“Abandon Brewing Company is hosting this Food for Thought campaign because the owner’s son, Bill Struzzi was diagnosed with FTD a little over a year ago, at the young age of 30.” Read more about this story, here. Events occurring across the USA from Oct. 4-11 that are open to the public may be found via the links to AFTD’s In Your Region pages: New England, Middle Atlantic, South Atlantic, Midwest, South Central, Northwest, and Southwest.
Cleveland Park Bar & Grill
3421 Connecticut Ave NW
Washington, D.C. 20008
On Tuesday, October 6, 2015, from 6:00 p.m. to 8:00 p.m., Jamie Farid will ask diners at the Cleveland Park Bar & Grill for a minimum contribution of $10 donation at the door, with donations benefiting AFTD’s mission.
AFTD extends condolences to the family and friends of Richard E. Rainwater, who passed away on Sunday, September 27, 2015, from conditions related to PSP, a subtype of FTD. An independent investor, Mr. Rainwater established the Rainwater Charitable Foundation (RCF) in the early 1990s. More recently, the RCF began to support medical research in the field of neuroscience, including financing the research group known as the Tau Consortium, which researches the causes, progression and potential treatments of PSP. The New York Times has published a tribute here.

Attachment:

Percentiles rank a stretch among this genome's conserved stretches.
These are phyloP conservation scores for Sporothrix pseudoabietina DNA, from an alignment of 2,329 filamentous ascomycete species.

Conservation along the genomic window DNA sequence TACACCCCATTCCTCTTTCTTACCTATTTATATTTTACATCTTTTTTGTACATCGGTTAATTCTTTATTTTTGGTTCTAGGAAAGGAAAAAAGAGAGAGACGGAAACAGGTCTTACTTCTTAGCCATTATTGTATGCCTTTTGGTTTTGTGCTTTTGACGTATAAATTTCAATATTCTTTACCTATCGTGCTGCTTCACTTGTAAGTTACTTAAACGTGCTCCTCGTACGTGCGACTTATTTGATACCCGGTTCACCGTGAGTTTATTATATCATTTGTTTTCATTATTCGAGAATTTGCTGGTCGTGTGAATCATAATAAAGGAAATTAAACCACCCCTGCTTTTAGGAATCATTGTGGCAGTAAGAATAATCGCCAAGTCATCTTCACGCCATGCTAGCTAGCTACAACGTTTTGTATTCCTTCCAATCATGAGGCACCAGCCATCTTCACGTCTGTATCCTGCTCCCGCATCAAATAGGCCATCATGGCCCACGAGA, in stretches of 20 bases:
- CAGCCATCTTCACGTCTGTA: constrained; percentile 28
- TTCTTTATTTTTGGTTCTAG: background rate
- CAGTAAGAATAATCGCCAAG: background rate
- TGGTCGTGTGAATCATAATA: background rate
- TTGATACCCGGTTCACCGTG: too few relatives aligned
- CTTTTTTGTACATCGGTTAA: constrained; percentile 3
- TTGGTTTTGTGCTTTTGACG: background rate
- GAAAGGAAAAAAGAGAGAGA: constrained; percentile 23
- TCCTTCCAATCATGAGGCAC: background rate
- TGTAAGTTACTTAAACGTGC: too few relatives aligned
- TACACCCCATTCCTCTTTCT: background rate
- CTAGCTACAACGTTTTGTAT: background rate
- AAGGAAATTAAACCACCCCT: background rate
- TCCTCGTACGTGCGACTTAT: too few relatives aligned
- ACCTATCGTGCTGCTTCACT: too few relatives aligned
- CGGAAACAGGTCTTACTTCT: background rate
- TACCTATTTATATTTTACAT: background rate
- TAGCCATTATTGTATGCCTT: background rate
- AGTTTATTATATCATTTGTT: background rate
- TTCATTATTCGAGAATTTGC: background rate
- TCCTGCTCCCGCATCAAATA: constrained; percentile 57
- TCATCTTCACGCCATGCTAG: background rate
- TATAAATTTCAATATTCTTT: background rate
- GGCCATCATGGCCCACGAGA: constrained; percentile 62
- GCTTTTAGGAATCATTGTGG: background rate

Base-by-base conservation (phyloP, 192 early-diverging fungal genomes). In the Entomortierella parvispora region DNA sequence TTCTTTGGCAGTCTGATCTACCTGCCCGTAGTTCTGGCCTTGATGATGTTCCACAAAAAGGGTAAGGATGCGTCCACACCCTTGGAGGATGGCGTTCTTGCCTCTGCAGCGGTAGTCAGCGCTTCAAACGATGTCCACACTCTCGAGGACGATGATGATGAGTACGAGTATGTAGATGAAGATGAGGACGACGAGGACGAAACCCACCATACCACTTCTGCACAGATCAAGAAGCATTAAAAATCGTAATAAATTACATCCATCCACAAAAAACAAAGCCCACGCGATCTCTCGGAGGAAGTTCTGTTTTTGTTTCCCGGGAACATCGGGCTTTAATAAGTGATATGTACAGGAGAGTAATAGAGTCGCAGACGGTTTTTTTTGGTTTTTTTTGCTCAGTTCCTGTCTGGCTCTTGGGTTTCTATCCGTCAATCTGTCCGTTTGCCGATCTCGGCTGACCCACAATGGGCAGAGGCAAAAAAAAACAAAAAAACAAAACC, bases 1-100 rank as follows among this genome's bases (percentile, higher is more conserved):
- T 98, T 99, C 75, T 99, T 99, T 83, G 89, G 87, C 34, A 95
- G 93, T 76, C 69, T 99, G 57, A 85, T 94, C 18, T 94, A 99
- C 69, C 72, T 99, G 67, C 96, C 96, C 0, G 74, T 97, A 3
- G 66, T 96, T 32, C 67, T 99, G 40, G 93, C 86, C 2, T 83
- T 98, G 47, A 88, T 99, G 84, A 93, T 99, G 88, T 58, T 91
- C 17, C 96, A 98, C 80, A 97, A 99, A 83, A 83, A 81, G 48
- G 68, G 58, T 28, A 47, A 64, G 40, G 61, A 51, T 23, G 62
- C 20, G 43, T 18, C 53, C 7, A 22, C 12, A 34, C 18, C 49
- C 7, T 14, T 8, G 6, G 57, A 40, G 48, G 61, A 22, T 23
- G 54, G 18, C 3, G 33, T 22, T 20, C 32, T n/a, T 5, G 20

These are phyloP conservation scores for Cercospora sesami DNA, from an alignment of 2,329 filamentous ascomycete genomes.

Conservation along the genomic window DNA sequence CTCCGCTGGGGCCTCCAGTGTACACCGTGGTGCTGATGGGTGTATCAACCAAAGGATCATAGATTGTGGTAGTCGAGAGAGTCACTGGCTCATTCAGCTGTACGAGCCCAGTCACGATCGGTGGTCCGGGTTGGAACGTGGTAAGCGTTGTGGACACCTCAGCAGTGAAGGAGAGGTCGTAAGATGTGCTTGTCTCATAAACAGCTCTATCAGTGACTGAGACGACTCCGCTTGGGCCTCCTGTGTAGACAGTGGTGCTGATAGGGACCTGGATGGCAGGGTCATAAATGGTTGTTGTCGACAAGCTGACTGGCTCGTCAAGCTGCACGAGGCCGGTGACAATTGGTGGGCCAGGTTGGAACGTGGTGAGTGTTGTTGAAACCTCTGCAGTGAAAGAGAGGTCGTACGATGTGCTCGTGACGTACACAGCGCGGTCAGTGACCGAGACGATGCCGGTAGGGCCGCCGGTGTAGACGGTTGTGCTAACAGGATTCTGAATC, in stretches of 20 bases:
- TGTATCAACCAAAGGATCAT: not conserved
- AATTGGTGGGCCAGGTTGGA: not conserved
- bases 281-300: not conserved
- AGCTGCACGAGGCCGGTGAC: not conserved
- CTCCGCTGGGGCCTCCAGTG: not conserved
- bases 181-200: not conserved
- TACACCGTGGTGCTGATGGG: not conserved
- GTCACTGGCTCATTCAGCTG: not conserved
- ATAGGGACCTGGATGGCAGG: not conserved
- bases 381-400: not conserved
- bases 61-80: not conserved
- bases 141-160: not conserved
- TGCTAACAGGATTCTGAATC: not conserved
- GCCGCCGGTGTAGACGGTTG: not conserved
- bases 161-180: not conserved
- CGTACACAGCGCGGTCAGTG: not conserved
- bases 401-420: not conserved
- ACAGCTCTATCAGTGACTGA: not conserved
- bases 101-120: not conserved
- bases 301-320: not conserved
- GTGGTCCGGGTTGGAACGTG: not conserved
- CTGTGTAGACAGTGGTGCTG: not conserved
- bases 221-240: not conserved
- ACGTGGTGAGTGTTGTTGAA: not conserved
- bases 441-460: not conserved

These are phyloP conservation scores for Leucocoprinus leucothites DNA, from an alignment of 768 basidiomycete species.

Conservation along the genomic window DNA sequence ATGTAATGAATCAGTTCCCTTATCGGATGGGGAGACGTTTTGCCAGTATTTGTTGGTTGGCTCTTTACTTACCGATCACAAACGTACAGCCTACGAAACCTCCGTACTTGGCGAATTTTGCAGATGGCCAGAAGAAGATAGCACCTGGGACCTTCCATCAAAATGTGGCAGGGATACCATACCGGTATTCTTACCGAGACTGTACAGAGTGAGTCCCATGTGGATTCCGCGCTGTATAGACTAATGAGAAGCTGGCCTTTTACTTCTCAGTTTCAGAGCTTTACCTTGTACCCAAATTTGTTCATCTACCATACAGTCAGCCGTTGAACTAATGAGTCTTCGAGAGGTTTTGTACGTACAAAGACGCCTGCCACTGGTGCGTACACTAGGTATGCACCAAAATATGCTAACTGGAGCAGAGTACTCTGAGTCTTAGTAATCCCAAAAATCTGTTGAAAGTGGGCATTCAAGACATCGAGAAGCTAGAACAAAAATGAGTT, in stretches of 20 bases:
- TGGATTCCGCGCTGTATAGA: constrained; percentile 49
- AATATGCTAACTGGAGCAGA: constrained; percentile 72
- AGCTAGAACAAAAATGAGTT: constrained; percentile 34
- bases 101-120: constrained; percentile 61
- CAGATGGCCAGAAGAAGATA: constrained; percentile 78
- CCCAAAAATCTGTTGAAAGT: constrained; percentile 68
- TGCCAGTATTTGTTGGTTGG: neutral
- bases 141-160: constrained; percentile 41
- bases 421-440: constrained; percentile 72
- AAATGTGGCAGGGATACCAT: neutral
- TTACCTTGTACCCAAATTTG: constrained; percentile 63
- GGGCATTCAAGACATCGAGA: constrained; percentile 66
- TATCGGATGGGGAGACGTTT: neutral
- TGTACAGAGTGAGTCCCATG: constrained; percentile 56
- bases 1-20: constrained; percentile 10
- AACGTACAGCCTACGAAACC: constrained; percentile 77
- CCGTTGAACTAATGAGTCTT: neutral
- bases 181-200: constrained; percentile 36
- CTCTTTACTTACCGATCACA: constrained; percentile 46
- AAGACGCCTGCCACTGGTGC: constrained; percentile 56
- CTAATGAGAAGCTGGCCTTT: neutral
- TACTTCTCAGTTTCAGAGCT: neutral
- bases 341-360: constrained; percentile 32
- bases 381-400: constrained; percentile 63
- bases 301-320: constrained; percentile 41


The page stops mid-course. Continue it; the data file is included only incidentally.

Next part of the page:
AFTD’s Social Media Kit offers an easy way to tell your story during World FTD Awareness Week. Simply choose the template that suits you best:
- Social Media Template, for persons living with FTD
- Social Media Template, for caregivers
- Social Media Template, for associations or other individuals
- World FTD Awareness Week logo
Then, from October 4th through 11th, 2015, share your own #endFTD messages on Facebook/Twitter/other social media!
In this recent Elephant Journal article written by D. Patrick Miller, FTD gets a provocative aka: “Alzheimer’s on steroids.” Miller writes, “It’s an ideal of spiritual growth that may not be too frightening to consider in the contemplative environment of meditation—after which we can always go back to the ego’s daily business. But for over 5 million sufferers of Alzheimer’s and other forms of progressive dementia, the loss of ego is not a matter of spiritual choice. As their memories and sense of self progressively fail, they have to deal with the real terror of giving up the self—and then perhaps find a spiritual perspective that helps them negotiate the process.” Read more, here.